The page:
Producers are excited to have a Secretary of Agriculture who has first-hand experience working in agriculture and growing up on a farm.
On April 28, three days after former Georgia Gov. Sonny Perdue was sworn in as Secretary of Agriculture he visited Kansas City, Mo. for his first official trip away from Washington D.C. representing the U.S. Department of Agriculture. Perdue spoke in front of a crowd of more than 450 people made up of farmers, ranchers, allied industry members, students and FFA members at the American Royal.
Several producers asked questions and made comments to Perdue during the town hall hosted at the American Royal with topics ranging from trade, wildfire relief and advocating for agriculture.
The confirmation of Perdue as Secretary of Agriculture is exciting because there are common values shared by the leadership at USDA with farmers and ranchers, says Ramona, Kan. cattle rancher Tracy Brunner. Last year Brunner served as National Cattlemen's Beef Association president.
“As a trained and practicing veterinarian, he brings so much understanding of the livestock industry to the office,” Brunner says.
Brunner asked about the Grain Inspection, Packers and Stockyards Administration (GIPSA) rule and what Secretary Perdue thinks about it.
Perdue understand GIPSA is complicated with producers from poultry, pork and beef having different views. “We’re going to look at it very closely,” Perdue says.
While GIPSA continues to be a debated topic in the livestock sector, opening up beef trade to China looks like it might become a reality.
Perdue told the crowd about his communication with President Trump on getting U.S. beef into China. Trump even asked Perdue to make some remarks for a letter that will be addressed to the Chinese President in an effort to open up beef exports.
He also believes Iowa Gov. Terry Branstad will be a major part in getting beef access to China once Branstad is confirmed as U.S. Ambassador to China.
“Gov. Branstad has done a good job selling Iowa soybeans. We want him to sell some Kansas, Missouri and Heartland beef over there,” Perdue says of trade with China.
Opening up beef trade back with China would be great for cattle ranchers, says Jared Wareham, a cow-calf producer from Osceola, Mo.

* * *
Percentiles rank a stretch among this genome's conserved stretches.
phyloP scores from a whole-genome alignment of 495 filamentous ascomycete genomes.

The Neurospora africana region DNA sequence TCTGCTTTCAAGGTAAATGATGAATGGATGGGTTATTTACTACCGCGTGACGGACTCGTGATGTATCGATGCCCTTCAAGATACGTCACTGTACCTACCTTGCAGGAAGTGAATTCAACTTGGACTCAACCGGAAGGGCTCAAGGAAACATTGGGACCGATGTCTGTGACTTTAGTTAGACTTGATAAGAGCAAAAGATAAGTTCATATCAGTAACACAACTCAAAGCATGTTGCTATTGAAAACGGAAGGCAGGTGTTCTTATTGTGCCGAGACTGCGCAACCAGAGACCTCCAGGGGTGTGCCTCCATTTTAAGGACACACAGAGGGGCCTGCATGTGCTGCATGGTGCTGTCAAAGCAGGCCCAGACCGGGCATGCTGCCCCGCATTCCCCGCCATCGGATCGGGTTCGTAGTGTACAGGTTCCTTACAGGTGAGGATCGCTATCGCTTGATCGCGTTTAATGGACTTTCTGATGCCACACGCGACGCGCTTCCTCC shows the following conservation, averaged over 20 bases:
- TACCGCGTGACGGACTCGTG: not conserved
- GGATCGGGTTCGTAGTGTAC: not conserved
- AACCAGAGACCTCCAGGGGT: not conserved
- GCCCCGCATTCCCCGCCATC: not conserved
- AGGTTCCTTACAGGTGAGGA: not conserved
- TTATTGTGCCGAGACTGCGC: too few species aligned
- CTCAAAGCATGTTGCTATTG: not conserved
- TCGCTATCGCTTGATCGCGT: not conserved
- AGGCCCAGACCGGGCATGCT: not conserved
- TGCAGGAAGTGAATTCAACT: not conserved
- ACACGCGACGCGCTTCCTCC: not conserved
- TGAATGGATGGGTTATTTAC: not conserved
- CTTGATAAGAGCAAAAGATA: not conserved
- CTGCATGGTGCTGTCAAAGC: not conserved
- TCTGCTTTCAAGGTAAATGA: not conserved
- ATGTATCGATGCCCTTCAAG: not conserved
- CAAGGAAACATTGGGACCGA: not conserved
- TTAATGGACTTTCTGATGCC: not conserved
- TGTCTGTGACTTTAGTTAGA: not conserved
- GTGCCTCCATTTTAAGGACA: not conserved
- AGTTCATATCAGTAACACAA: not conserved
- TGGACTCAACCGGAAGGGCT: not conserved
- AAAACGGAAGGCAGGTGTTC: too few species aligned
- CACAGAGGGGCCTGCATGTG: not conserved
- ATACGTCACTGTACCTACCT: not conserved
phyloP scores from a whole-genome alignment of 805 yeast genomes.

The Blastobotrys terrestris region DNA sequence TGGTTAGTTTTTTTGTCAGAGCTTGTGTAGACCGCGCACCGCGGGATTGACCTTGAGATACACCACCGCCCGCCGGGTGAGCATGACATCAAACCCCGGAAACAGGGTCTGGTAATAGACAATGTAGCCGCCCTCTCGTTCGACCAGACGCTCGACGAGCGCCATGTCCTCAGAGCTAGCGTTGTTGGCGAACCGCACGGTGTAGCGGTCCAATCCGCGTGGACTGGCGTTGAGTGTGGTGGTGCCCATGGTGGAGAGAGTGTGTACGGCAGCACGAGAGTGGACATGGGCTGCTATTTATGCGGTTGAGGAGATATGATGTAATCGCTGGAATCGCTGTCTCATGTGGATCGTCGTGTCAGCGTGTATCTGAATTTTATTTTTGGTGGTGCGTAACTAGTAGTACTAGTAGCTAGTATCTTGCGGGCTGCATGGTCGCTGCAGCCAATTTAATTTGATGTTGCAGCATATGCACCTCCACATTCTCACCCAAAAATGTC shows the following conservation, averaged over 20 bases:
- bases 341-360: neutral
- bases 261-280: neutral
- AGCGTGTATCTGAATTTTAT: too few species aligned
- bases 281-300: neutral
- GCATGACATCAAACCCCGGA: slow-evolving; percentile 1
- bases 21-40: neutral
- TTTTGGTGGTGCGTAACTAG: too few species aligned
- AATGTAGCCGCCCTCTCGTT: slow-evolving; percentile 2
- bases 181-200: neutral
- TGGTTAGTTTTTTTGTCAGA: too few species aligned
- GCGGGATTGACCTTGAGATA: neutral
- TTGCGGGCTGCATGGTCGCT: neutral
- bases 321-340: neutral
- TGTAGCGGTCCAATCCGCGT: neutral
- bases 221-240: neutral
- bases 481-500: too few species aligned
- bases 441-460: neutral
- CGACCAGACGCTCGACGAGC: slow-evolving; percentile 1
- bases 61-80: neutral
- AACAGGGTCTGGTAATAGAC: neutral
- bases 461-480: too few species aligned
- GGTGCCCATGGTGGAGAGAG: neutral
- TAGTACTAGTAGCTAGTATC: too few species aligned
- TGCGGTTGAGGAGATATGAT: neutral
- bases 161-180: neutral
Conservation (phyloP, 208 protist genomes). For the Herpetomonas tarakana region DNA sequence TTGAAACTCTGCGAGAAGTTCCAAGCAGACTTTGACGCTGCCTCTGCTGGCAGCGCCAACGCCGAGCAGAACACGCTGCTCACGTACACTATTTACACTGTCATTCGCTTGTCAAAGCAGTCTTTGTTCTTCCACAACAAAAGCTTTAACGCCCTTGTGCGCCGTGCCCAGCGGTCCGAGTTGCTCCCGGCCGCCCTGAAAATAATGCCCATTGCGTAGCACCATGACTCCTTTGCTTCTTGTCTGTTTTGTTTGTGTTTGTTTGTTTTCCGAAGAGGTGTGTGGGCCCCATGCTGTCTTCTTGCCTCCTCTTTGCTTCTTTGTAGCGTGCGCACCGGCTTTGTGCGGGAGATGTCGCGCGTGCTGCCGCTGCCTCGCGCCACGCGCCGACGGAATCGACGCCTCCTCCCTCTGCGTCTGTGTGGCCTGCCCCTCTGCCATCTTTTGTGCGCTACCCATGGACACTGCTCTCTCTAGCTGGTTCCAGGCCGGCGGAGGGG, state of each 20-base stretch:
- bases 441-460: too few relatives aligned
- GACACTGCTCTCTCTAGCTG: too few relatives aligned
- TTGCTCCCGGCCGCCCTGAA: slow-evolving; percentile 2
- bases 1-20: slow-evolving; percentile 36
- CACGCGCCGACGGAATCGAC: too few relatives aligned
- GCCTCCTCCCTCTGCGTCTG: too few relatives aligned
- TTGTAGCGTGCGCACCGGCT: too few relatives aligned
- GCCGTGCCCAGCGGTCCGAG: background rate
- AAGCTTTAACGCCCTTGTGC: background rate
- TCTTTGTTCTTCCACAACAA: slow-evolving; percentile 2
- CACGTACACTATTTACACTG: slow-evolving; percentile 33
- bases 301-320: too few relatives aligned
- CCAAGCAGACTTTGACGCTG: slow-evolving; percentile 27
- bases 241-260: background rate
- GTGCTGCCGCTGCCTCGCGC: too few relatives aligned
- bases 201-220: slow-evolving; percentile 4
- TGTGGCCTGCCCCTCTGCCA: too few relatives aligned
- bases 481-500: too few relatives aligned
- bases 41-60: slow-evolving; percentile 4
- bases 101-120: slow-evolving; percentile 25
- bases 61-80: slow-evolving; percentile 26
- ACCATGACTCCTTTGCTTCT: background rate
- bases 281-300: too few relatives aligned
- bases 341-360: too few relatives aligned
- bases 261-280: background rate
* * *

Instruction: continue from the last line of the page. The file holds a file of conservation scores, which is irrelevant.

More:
“Secretary Perdue understands trade. He knows we need to fix some of these trade deficiencies and open up additional trade lines with countries like China,” Wareham says.
In addition to trade, Wareham believes Perdue brings some boots on the ground knowledge after growing up on a farm, being a veterinarian and a grain trader.
“He knows what it is like to roll your selves up and grind it out,” Wareham says.
Ken McCauley, a row crop farmer from White Cloud, Kan. who is a past president of the National Corn Growers Association, says it is refreshing to have a down to earth person like Perdue serving as Agriculture Secretary.
“It should give all farmers a good feeling that we have a guy who has been where we are,” McCauley says.
During the town hall, McCauley told Perdue that he was happy to see the Trump Administration address the deficiencies in trade agreements like the North American Free Trade Agreement (NAFTA).
“I really don’t believe that President Trump or Secretary Perdue are going to throw agriculture under the bus,” McCauley says.
Higginsville, Mo. dairy farmer Paul Heins trusts Perdue will get things done for farmers and ranchers.
“I was impressed that just a few days on the job he was right on top of issues across agriculture,” Heins says.
Heins was particularly pleased to see Perdue talk about current dairy trade issues with Canada.
“Perdue emphasized that President Trump is a negotiator. We’re going to play fair and we expect our trading partners to play fair,” Heins says.
The halt in ultra-filtered milk across the Canadian border impacts producers like Heins because the milk will need to enter new marketing channels.
“That milk has to find a home somewhere. All of the processing plants are at or over capacity,” Heins says.
Heins was encouraged to hear President Trump was upset and willing standup for dairy producers impacted by the trade disputes with Canada.